Sticky: Ma's Editing List

Started by Dawn, January 23, 2018, 02:45:34 PM

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While I was searching for something I found this.  I hope no one minds, but I thought it was very useful so I've borrowed  ;) it as I know Ma would like to see it here, I'm sure.

Ma's 100 editing list             Develop a thick skin now


Point of view. 
Make sure you have a point of view for every scene.   
You must be clear of whose head you are in as soon as possible.

Check you are in the right tense.
Check the tense you have chosen is consistent throughout.

Over use of the following:
Was – were – had – it – that – there – ly's

Avoid gerunds (ing) and as clauses.

Weak nouns and verbs.
A good check if you have added  adverbs or adjective to each.  If so, see if you can make the two words into one powerful one. 

Word or phrase that can be removed without altering the meaning of sentence.  That, just, actually, more or less for example.


The exclamation mark.
Do not over use.  This weakens its use, a mistake new writers make all the time.

Thoughts punctuation.
Publishers frown on thoughts being in italics. Also it seems the single quote mark. The best way is no punctuation to distinguish the thought.
eg: I wonder how you punctuate a thought. Stands on it's own if you are in third or first pov.

Song titles or parts of lyrics.
It is acceptable to use italics without quote mark.

Should only be used sparingly for emphasis.

Don't use a comma, question mark or exclamation mark after an ellipsis.
Use an ellipse to indicate missing words.
No spacing needed after an ellipsis.

Publishers feel this mark throws the reader out of the story.  Use sparingly.
Is viewed as near as damn a period.

Show don't tell.

Make sure you have described your character.  The short, fat...does not show.
If you give your character mannerisms, be consistent.
Make sure he/she connects with the reader.
If your character uses dialect or slang make sure you are consistent so not to throw readers.
Give your character something to do.  A gesture or an action.
Describe your characters surroundings.

Involve the reader with the senses.
Make the words a vivid picture for the reader to taste, smell, see...

Cause and effect
When something happens, there must be a reaction.  If your character is hurt what do they do.

What is happening in the scene?

Spell-check Ignores.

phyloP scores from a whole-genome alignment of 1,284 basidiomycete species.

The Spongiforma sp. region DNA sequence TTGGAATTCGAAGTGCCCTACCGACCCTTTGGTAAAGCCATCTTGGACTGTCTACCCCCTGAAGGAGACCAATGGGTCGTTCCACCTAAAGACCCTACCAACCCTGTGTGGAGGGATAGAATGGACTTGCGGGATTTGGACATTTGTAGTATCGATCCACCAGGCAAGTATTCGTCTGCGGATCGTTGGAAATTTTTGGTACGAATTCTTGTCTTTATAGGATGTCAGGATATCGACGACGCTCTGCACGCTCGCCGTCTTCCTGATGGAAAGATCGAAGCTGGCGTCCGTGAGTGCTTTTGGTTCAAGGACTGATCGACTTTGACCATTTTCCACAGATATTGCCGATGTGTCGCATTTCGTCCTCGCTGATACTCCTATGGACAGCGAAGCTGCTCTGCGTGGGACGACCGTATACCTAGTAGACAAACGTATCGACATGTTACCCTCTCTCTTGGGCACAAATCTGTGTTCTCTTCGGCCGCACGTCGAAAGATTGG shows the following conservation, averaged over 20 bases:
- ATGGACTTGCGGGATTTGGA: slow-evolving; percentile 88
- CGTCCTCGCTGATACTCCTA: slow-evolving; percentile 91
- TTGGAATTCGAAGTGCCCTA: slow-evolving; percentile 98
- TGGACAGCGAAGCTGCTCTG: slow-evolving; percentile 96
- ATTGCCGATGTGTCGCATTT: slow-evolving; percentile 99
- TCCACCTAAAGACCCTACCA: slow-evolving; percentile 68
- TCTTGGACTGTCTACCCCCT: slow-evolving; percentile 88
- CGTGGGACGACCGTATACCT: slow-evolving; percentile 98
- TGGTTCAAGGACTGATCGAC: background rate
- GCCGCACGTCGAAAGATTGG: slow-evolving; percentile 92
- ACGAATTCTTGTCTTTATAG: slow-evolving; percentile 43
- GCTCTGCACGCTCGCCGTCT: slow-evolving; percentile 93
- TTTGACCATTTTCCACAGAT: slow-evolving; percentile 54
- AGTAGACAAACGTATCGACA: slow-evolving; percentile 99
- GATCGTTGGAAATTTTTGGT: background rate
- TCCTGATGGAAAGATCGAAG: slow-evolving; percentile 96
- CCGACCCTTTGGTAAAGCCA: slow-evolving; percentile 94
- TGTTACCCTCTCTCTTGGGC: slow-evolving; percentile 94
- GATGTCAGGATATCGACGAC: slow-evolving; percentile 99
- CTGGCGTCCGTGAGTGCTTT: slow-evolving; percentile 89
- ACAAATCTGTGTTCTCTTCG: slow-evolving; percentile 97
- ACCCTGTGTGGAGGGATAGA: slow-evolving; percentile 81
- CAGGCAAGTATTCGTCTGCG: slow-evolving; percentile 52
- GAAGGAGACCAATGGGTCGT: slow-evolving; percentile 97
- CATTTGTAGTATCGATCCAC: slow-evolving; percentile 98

They're, there and their.
The house is over there.
What happened to their cat?
They're feeling the effects of sunburn.

Your and you're.
You're always on that computer.
Your friends will get you into trouble.

It's and Its.
It's about time you left for work.
The farmer wrung its neck with deft wrist action.

Loose and Lose.
The tiles on the roof are loose.
Don't lose your way in the fog.

The writing of the story.

Avoid, they are looked on as weak writing.

Back story.     
Check you have tied up all loose ends e.g.  If you fight a character earlier in your work make sure there is reference to why and how.

Dialogue Tags.     
Remember, said is not the enemy.   Use action beats to discourage 'spit-fire' dialogue.

Every scene must have this present.   Yes, every one of them.   Not all to the same degree, mind, but a scene without conflict somewhere is window dressing.   Cut it.   Use oblique dialogue to create conflict by getting your character to refuse to answer a question directly.

Stellar hooks.
A reader goes no further if the opening sequence opens like a sack of wet hair—lifeless and dumb.   Make certain it opens with a bullet, not a blank.   In fact, make every opening sentence stellar.   Yes, every one of them.   What?  You think writing is easy?

Cliff-hanger endings.     
On the opposite end, every scene must end with the reader wanting to know what happens next.   If you end it without a cliffhanger or question, revise it.   The only ending that doesn't have this is the last one in your novel.   Yes, I'm serious.

Melodrama vs.  drama. 
Did you go over-the-top in a scene?  Exclamation points are good signs.   Bolding, italics, CAPS ALL, etc.  are also good markers.   Amateurs need these like training wheels.  Professionals know that less is more.